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I am using C to do some scientific computing, and need to move around a lot of vectors.

I've defined some basic Multiply and Add functions of the form

add(int size, double *out, double *x, double *y)

But for complex operations the code quickly becomes long and hard to read.

Is it possible to define inline operators (V1 + V2) ? Or any general best practices that will make it easier to spot check code for math errors? Perhaps some #define shenanigans?

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Have you considered using C++? – Greg Hewgill May 4 '12 at 0:40
Try: inline void add(int size, double *out, double *x, double *y) - or am I misreading the question? – Mysticial May 4 '12 at 0:40
@Mysticial: He'd like to change from add(sizeof(foo), out, foo, bar); to out=foo+bar. – sarnold May 4 '12 at 0:52
up vote 4 down vote accepted

At first I thought this was a C++ question for some reason!

If you can use C++ you might be able to use an STL array (where the size is a template parameter, not a stored value).

It might look something like this:

std::array<double, 7> a = {1.0, 2.0, 3.0, 4.0, 5.0, 6.0, 7.0};
std::array<double, 7> b = {0.0, 0.0, 0.0, 1.0, 1.0, 1.0, 1.0};
auto c = a + b;
auto d = a + b + c;

And you can define operator overload for operator+. E.g:

#include <array>
// ...
// (version 1) returns a new copy/temporary
template <class T, size_t size>
std::array<T, size> operator+(const std::array<T, size>& a, 
                              const std::array<T, size>& b)
    std::array<T, size> c;
    // add them however you want; simple version:
    for (size_t i = 0; i < size; ++i)
        c[i] = a[i] + b[i];
    return c;

// (version 2) no temporaries via rvalue ref/move semantic
template <class T, size_t size>
std::array<T, size>&& operator+(std::array<T, size>&& a, 
                                const std::array<T, size>& b)
    for (size_t i = 0; i < size; ++i)
        a[i] += b[i];
    return std::move(a);

so that:

auto c = a + b;       // invokes version 1
auto d = a + b + c;   // invokes version 1 for (b+c) 
                      // and then version 2 for a+(temp)

so you use at most one temporary in any chain of operations.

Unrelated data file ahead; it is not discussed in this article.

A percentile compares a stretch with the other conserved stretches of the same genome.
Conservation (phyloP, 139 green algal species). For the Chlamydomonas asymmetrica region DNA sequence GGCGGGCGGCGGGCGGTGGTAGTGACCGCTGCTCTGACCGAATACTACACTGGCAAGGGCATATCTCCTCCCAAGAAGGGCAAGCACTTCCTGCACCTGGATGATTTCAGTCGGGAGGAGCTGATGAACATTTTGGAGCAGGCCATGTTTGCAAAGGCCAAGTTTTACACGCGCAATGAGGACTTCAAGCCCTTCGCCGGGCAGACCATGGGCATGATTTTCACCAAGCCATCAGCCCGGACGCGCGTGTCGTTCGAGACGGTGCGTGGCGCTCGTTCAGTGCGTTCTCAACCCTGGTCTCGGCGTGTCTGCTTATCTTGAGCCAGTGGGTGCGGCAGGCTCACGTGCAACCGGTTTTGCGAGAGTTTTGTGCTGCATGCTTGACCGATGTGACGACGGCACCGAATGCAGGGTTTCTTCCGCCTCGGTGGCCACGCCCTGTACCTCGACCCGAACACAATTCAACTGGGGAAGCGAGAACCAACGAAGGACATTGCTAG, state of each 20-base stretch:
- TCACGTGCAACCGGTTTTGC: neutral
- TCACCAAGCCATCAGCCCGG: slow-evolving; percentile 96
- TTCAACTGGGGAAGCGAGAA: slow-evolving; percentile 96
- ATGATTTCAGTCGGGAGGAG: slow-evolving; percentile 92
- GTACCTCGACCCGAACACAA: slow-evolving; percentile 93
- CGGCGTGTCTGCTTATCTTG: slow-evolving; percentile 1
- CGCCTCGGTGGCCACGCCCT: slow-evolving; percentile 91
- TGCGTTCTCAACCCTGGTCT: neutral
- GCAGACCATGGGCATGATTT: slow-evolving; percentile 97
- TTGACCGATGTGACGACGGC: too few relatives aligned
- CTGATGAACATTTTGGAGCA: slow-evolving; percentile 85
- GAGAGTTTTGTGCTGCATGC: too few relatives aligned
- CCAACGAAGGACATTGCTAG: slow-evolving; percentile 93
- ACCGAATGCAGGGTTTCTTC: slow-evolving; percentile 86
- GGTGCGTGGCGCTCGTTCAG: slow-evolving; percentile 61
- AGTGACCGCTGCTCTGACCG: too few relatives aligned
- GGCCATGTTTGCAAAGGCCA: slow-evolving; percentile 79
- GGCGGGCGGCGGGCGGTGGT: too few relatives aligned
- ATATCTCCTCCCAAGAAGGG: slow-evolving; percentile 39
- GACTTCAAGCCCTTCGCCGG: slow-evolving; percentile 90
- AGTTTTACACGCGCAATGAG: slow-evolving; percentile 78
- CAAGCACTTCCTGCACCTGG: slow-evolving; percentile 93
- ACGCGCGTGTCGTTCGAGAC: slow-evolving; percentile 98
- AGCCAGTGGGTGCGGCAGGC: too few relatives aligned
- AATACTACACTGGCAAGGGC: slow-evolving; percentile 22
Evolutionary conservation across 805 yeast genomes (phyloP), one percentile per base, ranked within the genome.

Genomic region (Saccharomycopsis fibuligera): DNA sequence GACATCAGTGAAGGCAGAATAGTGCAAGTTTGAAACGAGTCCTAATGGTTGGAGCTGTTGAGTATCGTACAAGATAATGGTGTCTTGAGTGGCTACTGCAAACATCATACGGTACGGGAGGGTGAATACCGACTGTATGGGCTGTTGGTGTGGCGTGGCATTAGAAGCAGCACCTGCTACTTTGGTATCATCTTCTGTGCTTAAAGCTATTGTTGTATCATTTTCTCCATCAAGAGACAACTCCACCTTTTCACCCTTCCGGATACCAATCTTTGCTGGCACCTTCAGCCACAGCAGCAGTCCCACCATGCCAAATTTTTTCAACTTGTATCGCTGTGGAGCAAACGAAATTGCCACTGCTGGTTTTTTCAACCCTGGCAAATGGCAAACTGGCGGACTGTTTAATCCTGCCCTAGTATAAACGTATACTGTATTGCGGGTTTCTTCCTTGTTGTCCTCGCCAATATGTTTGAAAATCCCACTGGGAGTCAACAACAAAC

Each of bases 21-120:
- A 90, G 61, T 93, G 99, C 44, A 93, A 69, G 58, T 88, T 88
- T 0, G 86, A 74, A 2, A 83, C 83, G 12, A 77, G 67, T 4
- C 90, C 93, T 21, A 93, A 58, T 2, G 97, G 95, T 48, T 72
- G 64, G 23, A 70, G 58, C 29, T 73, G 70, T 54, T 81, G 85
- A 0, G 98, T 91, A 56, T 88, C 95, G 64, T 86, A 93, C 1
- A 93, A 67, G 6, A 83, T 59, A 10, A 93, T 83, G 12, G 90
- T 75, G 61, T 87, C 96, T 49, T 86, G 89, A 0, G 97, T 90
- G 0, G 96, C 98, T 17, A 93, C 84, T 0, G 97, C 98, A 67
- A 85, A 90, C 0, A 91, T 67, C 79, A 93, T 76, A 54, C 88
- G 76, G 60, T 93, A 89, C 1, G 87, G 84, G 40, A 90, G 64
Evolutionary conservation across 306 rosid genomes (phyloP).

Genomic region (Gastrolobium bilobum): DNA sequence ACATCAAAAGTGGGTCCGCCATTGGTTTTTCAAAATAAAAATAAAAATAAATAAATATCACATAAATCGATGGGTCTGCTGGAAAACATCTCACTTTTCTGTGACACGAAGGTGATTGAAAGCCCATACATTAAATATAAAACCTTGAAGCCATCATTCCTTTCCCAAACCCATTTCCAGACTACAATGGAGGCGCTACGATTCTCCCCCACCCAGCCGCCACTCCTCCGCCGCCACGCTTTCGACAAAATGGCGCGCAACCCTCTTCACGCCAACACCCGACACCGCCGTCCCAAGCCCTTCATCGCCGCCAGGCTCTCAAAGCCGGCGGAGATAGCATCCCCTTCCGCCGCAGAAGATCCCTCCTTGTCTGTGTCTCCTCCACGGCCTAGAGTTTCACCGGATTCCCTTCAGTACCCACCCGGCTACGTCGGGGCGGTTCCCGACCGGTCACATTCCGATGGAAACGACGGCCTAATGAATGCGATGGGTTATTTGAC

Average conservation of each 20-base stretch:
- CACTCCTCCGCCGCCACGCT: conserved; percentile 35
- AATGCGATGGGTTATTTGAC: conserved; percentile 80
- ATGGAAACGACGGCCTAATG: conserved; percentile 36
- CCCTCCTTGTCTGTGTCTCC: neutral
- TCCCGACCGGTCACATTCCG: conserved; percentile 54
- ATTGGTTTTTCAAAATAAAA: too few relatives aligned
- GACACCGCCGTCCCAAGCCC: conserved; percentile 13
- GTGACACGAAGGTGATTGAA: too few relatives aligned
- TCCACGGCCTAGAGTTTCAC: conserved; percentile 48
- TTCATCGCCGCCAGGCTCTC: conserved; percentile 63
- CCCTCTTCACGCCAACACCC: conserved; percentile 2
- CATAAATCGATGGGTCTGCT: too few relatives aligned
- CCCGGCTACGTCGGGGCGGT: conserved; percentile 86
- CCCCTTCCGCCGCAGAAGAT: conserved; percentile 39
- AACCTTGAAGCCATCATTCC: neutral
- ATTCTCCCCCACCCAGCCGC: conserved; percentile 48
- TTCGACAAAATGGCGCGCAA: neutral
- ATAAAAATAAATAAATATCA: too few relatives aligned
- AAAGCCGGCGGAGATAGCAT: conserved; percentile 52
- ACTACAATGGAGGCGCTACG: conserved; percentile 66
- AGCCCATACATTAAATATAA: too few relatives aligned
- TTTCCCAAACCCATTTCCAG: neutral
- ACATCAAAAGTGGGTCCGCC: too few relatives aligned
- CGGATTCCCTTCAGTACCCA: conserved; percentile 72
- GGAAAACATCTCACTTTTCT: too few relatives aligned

The memory layout of a std::array should be the same as a native array, so you should be able to "inject" this code quite easily into your existing program (by (ab)using casts, typedefs or preprocessor) if you want to touch a minimal amount of existing code.

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The question is titled and tagged as C, not C++ – dreamlax May 4 '12 at 2:10
@dreamlax oh damn – Preet Kukreti May 4 '12 at 2:13
It was a good answer and I didn't think it needed deleting, just that it should mention it is a C++ solution. – dreamlax May 4 '12 at 2:30
@dreamlax yeah thanks, I added the "disclaimer". – Preet Kukreti May 4 '12 at 2:31

Is it possible to define inline operators (V1 + V2) ?

No. But it is in C++.

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This is called “operator overloading” and it is not a feature of C. It is a feature of C++ though. If C++ is an option for you, there are plenty of tutorials on how to overload operators. Some consider it an evil because:

  1. When code is taken out of context it is difficult to tell what will actually happen. For example, you can see operators there but how do you know whether they are the built-in ones or overloaded ones?

  2. It is possible to overload operators and apply meaning to them that is not common, for example (and this is something I have seen in actual code), you can overload the “/” operator (division operator) to act as a path separator for a class that handles filenames in an OS-independent way:

    Filename f = Filename::MainFileSystem() / "folder1" / "folder2" / "file.txt";

    Don't do this.

There are also benefits to using overloaded operators:

  1. Code can be heavily simplified. Rather than multiple function calls, you can use

    result = vec1 + vec2 + vec3;

    Note that as above, it is difficult to tell just from looking at that line of code whether any functions will be called but whether that difficulty outweighs the benefit of simplification is subjective.

  2. You can perform some nifty tricks, such as smart pointers, that give you added functionality without modifying the original semantics of the operators.

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If you don't mind a non-standard solution to the problem, the Intel compiler supports extensions for array notation in C. Here's a link:


Basically, you can write code like this:

int A[4] = { 1, 2, 3, 4 };
int B[4] = { 4, 3, 2, 1 };
int C[4];
C[:] = A[:] + B[:];

It also provides vector versions of many math functions, so you can do stuff like this:

B[:] = cosf(C[:]);

As an added bonus, if you write your code like this, it gets vectorized in SSE/AVX instructions.

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